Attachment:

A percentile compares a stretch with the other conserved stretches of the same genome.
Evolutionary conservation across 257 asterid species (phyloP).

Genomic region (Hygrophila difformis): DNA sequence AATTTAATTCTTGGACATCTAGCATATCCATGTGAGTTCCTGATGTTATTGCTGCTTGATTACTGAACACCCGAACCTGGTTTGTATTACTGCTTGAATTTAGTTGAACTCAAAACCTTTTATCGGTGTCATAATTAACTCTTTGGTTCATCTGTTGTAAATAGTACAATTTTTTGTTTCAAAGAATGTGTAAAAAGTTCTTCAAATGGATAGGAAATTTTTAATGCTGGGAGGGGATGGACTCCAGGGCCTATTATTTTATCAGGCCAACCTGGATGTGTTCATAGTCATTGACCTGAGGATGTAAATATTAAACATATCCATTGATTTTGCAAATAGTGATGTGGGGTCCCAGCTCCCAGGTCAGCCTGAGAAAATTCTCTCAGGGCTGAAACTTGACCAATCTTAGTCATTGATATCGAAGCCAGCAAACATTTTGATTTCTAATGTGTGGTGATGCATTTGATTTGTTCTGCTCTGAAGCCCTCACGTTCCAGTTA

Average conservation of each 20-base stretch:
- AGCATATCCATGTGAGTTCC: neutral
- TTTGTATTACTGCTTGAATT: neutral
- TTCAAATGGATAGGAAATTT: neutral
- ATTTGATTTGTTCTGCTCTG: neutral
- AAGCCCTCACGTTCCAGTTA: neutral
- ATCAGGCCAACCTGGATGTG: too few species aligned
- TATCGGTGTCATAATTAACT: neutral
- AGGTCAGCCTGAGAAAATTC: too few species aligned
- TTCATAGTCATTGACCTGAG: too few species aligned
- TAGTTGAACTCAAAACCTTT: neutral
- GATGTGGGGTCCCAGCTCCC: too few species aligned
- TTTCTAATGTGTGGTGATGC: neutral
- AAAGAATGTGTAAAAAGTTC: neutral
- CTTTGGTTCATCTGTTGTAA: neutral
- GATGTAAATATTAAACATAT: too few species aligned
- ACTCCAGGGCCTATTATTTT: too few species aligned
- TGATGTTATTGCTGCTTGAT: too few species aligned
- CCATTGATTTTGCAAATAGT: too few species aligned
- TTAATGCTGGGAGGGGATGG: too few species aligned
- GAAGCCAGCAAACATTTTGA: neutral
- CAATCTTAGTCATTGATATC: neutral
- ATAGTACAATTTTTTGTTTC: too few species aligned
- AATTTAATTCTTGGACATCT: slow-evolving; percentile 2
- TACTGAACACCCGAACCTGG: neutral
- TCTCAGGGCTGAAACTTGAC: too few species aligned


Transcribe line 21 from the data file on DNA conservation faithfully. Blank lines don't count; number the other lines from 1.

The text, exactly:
- TGATGTTATTGCTGCTTGAT: too few species aligned